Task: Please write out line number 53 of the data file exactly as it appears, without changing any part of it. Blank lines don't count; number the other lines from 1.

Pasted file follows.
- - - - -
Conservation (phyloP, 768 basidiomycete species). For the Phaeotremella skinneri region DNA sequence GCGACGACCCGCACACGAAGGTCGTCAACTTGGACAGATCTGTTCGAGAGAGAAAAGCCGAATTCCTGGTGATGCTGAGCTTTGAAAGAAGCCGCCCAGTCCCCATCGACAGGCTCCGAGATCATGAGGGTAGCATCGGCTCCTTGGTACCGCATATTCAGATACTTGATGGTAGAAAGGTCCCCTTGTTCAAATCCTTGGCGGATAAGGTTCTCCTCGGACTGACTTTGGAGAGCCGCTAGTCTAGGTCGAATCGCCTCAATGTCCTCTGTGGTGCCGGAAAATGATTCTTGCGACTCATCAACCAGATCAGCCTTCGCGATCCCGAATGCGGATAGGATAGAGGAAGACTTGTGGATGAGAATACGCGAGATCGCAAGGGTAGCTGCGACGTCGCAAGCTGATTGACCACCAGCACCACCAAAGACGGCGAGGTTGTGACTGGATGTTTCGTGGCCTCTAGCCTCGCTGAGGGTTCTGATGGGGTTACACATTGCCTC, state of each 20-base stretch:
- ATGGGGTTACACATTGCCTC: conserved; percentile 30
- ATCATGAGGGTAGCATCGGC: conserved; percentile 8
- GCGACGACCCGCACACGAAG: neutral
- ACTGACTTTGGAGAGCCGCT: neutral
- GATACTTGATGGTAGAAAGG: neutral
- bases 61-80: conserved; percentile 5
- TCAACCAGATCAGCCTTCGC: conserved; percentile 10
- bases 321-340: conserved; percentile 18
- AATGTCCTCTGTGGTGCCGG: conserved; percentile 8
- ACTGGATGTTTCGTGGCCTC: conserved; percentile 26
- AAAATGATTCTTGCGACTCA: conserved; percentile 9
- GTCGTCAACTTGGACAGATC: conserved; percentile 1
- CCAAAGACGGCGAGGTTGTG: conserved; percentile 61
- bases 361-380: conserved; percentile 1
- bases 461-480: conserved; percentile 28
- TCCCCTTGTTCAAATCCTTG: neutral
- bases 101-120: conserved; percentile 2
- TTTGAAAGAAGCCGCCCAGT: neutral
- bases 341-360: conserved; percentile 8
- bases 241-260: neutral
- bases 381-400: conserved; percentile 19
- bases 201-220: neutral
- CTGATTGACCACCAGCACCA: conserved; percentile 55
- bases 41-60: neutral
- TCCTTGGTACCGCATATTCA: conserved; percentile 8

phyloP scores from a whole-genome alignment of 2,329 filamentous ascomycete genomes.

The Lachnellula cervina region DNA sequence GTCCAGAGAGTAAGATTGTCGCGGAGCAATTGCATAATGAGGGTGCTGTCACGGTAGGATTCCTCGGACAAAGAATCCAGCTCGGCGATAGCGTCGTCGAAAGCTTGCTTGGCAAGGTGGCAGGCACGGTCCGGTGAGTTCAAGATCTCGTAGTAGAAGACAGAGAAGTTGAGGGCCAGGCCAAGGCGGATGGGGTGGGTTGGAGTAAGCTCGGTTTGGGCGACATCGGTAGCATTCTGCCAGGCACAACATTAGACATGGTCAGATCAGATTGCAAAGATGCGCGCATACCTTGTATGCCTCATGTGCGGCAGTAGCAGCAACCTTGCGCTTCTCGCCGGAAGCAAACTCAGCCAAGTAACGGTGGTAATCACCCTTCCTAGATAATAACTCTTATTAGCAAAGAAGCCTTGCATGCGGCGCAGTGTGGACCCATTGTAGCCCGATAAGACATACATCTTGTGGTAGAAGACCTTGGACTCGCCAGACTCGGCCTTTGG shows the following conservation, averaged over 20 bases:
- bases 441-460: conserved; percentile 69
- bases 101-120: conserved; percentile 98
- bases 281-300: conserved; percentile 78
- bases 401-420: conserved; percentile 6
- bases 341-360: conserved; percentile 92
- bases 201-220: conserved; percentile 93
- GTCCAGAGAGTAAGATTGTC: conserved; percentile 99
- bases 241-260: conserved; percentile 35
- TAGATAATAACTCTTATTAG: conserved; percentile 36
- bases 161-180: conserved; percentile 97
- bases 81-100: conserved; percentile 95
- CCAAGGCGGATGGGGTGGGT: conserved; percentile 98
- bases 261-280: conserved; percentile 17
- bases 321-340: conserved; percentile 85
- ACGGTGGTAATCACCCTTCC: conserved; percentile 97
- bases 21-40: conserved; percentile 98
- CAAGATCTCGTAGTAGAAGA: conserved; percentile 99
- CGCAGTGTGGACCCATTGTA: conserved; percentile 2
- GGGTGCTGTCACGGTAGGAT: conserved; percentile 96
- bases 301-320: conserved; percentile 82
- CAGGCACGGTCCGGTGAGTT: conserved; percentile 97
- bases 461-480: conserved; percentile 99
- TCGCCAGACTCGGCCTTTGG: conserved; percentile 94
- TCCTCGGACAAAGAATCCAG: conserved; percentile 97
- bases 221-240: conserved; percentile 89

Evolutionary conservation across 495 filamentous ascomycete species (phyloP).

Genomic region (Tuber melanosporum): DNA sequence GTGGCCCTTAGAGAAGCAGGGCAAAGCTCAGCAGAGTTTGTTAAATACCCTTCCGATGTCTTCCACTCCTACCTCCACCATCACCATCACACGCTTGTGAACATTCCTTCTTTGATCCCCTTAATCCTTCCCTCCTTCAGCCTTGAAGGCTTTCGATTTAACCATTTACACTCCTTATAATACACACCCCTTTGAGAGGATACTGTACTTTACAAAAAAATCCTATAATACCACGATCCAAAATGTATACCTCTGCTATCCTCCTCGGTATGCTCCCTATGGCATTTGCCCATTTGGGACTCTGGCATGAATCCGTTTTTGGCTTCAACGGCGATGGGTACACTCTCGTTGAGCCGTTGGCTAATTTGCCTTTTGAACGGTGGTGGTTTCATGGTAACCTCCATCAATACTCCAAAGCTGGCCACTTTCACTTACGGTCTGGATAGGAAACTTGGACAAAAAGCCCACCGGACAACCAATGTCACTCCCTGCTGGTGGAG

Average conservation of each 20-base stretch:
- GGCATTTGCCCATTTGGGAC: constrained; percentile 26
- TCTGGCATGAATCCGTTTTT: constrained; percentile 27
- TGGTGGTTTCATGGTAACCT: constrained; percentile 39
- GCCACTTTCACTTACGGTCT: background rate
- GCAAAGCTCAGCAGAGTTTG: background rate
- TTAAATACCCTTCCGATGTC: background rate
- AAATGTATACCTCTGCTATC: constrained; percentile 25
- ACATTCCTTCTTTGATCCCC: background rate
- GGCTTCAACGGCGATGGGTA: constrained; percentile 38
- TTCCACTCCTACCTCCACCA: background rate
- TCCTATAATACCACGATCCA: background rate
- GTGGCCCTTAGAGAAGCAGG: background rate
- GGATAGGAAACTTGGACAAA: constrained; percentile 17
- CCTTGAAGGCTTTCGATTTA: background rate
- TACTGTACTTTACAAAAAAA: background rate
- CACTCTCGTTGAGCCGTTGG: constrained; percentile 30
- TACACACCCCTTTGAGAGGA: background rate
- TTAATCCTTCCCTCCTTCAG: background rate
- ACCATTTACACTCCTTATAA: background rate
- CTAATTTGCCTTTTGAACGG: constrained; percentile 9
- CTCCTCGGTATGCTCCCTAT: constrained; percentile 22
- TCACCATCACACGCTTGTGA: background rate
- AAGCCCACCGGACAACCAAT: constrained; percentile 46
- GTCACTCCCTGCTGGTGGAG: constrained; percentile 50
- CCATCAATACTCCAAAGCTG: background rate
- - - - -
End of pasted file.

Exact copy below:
- bases 221-240: conserved; percentile 89